A Mushroom Moment

It takes a squirrel to make me realize, most keenly, how clumsy and inadequate I am as a photographer. That is why you will see no photographs of Gerald here. Or George. They defy me. They exist, in my photo library, as blurs and snippets of taunting shadows. Fluffy tails whisking out of sight.

I can only show you where Gerald just was.

He was just here, eating this mushroom. If you look closely, you can see his teeth marks. That is all you get of Gerald.

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But I can tell you that this episode sent me off on a frenzy of googling. For, you see, Gerald was very much drunk. Or at least that is how it seemed. He took a few bites of this mushroom (poisonous) and went cavorting off like a crazed jackrabbit.

Google knew exactly what I was frantically trying to find, and finished my sentence for me.  ‘Can a squirrel eat…mushrooms?’…

It would seem I am not the only one who has wanted to save a squirrel from poisoning. And it turns out that, not only can squirrels eat poisonous mushrooms, they actually harvest them, and dry them for future consumption.

(I picture little clotheslines strung between branches, with thin slices of delicate Hygrophoropsis aurantiaca flapping in the breeze. Squirrel not in the picture, because of course, it has just scampered tantalizingly off-stage.)

I was actually quite concerned for his safety, as I watched ‘Gerald’ go careening up hills, rocks and trees, then come tumbling down again in a fluffy tangle of red tail and snowy white chest, and paws akimbo.

So…it turns out that squirrels, in addition to being elusive to capture adequately in photography, are also immune to mushroom toxins. They can get drunk on fermented apples, high on mushrooms, and happily survive both.

If they don’t break their necks.


This is also a good time to mention, no, you’re not hallucinating, I did change my blog around a bit. It is still a work in progress, so please let me know if there is anything you don’t like about it. Some people do spring cleaning in the season appropriate to the name…I get inspired to do my cleaning and rearranging in the fall. Thanks, as always, for visiting!

Realize: Unbelievably, a Poem

If Realize
were a perfume
it would be subtle
some might say dull
as though you could
enter or leave a room
and no one would
notice

but oh what fun
its sister scent
The Aha Moment
is having
all bursts of light
and sparkling
conception
you see her there
surrounded
by titillated
admirers

Can we even glimpse
that other cousin
Epiphany?
all distant incense
and seizures
of other-worldly
Knowingness
quickly bored, recently
departed

Such comets leave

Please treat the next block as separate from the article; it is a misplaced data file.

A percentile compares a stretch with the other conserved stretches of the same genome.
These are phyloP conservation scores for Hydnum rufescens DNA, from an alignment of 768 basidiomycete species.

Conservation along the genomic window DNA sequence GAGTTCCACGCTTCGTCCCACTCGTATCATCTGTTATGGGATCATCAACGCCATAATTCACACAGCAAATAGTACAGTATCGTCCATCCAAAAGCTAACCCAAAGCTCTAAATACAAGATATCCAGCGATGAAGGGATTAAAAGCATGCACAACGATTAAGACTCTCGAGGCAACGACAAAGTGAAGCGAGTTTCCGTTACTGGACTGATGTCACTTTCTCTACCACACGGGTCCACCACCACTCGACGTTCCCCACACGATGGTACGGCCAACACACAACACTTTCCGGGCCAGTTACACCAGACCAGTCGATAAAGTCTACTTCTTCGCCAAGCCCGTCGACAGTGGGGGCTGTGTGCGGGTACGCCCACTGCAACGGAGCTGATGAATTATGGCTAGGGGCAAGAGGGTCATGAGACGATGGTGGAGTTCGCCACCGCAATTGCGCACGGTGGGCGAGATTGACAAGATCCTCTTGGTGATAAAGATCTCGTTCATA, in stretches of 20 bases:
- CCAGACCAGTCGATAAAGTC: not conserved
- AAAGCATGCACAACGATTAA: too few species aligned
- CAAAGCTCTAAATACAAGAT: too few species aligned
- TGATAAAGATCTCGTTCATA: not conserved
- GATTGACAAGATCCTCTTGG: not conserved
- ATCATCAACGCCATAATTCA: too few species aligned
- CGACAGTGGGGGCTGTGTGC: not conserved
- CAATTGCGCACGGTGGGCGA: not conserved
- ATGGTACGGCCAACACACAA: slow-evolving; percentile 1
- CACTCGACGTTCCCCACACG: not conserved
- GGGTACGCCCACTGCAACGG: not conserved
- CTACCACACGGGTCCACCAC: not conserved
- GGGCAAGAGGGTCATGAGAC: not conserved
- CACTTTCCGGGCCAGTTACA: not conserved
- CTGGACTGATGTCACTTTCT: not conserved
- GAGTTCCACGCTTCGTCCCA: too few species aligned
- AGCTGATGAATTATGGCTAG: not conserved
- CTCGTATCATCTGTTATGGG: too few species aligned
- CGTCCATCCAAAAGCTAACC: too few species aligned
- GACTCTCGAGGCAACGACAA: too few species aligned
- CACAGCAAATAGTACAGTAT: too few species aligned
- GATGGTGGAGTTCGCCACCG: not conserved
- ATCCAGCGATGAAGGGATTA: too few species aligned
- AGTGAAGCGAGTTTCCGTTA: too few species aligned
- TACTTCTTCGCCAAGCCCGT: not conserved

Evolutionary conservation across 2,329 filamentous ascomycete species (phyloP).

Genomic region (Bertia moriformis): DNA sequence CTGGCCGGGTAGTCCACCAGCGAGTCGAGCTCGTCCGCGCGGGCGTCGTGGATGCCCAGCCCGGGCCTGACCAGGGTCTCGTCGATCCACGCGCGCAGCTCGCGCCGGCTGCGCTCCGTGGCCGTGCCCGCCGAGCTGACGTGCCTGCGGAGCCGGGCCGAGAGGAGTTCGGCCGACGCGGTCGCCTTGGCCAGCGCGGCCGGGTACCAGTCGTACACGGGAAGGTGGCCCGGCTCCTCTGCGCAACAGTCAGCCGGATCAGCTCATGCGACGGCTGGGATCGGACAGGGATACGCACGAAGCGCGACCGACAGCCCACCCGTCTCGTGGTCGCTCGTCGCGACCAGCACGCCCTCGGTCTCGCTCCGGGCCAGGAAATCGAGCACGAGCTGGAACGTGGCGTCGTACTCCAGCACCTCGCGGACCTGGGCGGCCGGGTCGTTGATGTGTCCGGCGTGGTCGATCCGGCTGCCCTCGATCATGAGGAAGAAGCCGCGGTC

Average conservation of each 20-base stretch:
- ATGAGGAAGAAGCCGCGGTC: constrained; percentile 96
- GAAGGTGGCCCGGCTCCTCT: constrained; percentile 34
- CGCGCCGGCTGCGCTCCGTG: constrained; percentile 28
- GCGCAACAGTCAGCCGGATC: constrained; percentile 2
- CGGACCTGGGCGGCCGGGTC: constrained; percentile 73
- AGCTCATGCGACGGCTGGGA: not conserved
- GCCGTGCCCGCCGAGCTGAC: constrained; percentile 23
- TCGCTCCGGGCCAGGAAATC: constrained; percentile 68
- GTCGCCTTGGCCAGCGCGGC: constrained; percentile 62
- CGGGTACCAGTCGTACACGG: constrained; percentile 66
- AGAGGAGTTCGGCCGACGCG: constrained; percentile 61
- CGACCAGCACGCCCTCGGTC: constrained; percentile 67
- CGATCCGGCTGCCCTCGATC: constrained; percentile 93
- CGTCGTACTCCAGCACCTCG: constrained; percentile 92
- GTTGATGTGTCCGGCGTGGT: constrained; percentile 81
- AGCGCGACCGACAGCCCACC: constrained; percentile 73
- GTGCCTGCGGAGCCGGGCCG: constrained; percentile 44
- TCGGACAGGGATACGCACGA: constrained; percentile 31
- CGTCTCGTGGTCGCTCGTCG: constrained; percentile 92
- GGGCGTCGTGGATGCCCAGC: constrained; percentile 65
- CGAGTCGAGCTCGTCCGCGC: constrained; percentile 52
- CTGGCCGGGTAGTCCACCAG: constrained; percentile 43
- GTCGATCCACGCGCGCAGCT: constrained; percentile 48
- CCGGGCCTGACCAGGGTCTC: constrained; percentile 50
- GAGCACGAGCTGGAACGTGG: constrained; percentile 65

exhausting effluvium
and make one think
no, perhaps Realize
is good
sensible
analytical
even if rather
dull

Then comes Wonder
to whisper in your ear
she leaves you breathless
with her strange perfume
no poor relation, this–
you follow her,
completely alive
unknowing but
now knowing
(Revelation)


realize

The Cinderella of Flowers

“Like fairy sausages.” — Through The Woods

At long last, I bring thee catkins.

I’ve been waiting for the catkin season to begin. My woodland walk the other day yielded, at last, a few sightings, glimmering from a hazel tree. I have been longing to see them in the wild since reading H.E. Bates’ nature book Through the Woods, and his lovely, evocative descriptions.

Well, perhaps his likening them to ‘fairy sausages‘ is not so lovely, but it is captivating. And strangely evocative. I’m not sure why, given the fact that fairies don’t exist. And if they did, as we imagine them in their wee, weightless, frolicsome days of dancing hidden in tall grasses, does it not seem even more fanciful that we would come across them devouring greasy, heavy sausages with a side of mustard?

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Unlikely…yet ‘like fairy sausages‘ seems so right a description of these lovely pendulous flowers.

‘No poet that I can call to mind has put himself into ecstasies over the ruby blossoms of the elm or into half the state of singing over the purple catkins of the alder that he keeps for the cherry and the rose. The catkin is a sort of Cinderella among flowers, not so much unwanted as unnoticed. The poet who lifts his eyes to the stars or lowers them for the flowers, the stars on earth, often misses as he does so the flowers that hang between earth and heaven, the delicate and unflashing constellations that light up the dark branches of wintery trees.’

I just love the splendid geometry of the design in their tightly budded state. I hope to go back and photograph them in their opening stages through the winter.

(And thank you and your nature books, H.E. Bates, for opening my eyes to this seasonal wonder.)


A side note, given my Curious Word tendencies…Catkins and pussywillows have more in common than inflorescence. A pussywillow is a catkin; a catkin not necessarily a pussywillow; it depends upon which tree or shrub it blooms from. But both names reflect the fact that children loved these manifestations of nature, and gave them names that reflected their endearing quality. Catkins means ‘kitten tails’, from a Dutch word, and pussywillows because they resemble the soft, strokable fur of a kitty.

Or a sausage, if you’re hungry.

As mentioned, my earlier post on H.E. Bates also featured the gorgeous woodcut illustrations by Agnes Miller Parker; one of which I show here.